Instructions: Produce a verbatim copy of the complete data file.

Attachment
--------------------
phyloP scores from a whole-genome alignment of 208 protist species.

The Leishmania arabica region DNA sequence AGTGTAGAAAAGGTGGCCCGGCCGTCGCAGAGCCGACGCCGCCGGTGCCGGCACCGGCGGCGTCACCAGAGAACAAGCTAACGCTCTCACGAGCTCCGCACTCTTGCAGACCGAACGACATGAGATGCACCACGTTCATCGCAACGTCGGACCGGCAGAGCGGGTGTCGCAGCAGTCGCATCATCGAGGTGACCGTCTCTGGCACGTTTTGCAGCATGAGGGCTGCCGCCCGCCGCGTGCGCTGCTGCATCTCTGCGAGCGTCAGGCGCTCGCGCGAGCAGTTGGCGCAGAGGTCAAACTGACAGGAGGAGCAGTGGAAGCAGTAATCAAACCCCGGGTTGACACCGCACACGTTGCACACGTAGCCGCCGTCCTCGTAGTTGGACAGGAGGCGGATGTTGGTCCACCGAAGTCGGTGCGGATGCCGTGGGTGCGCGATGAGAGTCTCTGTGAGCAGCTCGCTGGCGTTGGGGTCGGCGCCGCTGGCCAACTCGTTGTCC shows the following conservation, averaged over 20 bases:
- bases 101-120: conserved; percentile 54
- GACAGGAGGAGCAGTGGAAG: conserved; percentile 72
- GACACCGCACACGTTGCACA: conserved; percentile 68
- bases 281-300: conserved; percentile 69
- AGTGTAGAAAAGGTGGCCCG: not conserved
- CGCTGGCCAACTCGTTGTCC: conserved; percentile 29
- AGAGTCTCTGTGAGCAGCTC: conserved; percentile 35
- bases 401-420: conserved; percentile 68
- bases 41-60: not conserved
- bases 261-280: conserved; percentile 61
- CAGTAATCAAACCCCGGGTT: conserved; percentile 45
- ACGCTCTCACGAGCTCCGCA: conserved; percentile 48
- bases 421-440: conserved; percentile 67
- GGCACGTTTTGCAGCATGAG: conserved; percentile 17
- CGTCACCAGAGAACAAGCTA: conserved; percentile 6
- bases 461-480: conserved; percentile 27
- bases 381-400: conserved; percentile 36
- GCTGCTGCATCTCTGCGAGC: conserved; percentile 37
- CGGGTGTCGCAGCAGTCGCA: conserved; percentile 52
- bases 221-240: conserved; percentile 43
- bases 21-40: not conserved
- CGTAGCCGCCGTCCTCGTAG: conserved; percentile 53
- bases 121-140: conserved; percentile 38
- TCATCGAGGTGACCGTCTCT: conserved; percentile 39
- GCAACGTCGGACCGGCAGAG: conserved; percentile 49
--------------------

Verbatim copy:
phyloP scores from a whole-genome alignment of 208 protist species.

The Leishmania arabica region DNA sequence AGTGTAGAAAAGGTGGCCCGGCCGTCGCAGAGCCGACGCCGCCGGTGCCGGCACCGGCGGCGTCACCAGAGAACAAGCTAACGCTCTCACGAGCTCCGCACTCTTGCAGACCGAACGACATGAGATGCACCACGTTCATCGCAACGTCGGACCGGCAGAGCGGGTGTCGCAGCAGTCGCATCATCGAGGTGACCGTCTCTGGCACGTTTTGCAGCATGAGGGCTGCCGCCCGCCGCGTGCGCTGCTGCATCTCTGCGAGCGTCAGGCGCTCGCGCGAGCAGTTGGCGCAGAGGTCAAACTGACAGGAGGAGCAGTGGAAGCAGTAATCAAACCCCGGGTTGACACCGCACACGTTGCACACGTAGCCGCCGTCCTCGTAGTTGGACAGGAGGCGGATGTTGGTCCACCGAAGTCGGTGCGGATGCCGTGGGTGCGCGATGAGAGTCTCTGTGAGCAGCTCGCTGGCGTTGGGGTCGGCGCCGCTGGCCAACTCGTTGTCC shows the following conservation, averaged over 20 bases:
- bases 101-120: conserved; percentile 54
- GACAGGAGGAGCAGTGGAAG: conserved; percentile 72
- GACACCGCACACGTTGCACA: conserved; percentile 68
- bases 281-300: conserved; percentile 69
- AGTGTAGAAAAGGTGGCCCG: not conserved
- CGCTGGCCAACTCGTTGTCC: conserved; percentile 29
- AGAGTCTCTGTGAGCAGCTC: conserved; percentile 35
- bases 401-420: conserved; percentile 68
- bases 41-60: not conserved
- bases 261-280: conserved; percentile 61
- CAGTAATCAAACCCCGGGTT: conserved; percentile 45
- ACGCTCTCACGAGCTCCGCA: conserved; percentile 48
- bases 421-440: conserved; percentile 67
- GGCACGTTTTGCAGCATGAG: conserved; percentile 17
- CGTCACCAGAGAACAAGCTA: conserved; percentile 6
- bases 461-480: conserved; percentile 27
- bases 381-400: conserved; percentile 36
- GCTGCTGCATCTCTGCGAGC: conserved; percentile 37
- CGGGTGTCGCAGCAGTCGCA: conserved; percentile 52
- bases 221-240: conserved; percentile 43
- bases 21-40: not conserved
- CGTAGCCGCCGTCCTCGTAG: conserved; percentile 53
- bases 121-140: conserved; percentile 38
- TCATCGAGGTGACCGTCTCT: conserved; percentile 39
- GCAACGTCGGACCGGCAGAG: conserved; percentile 49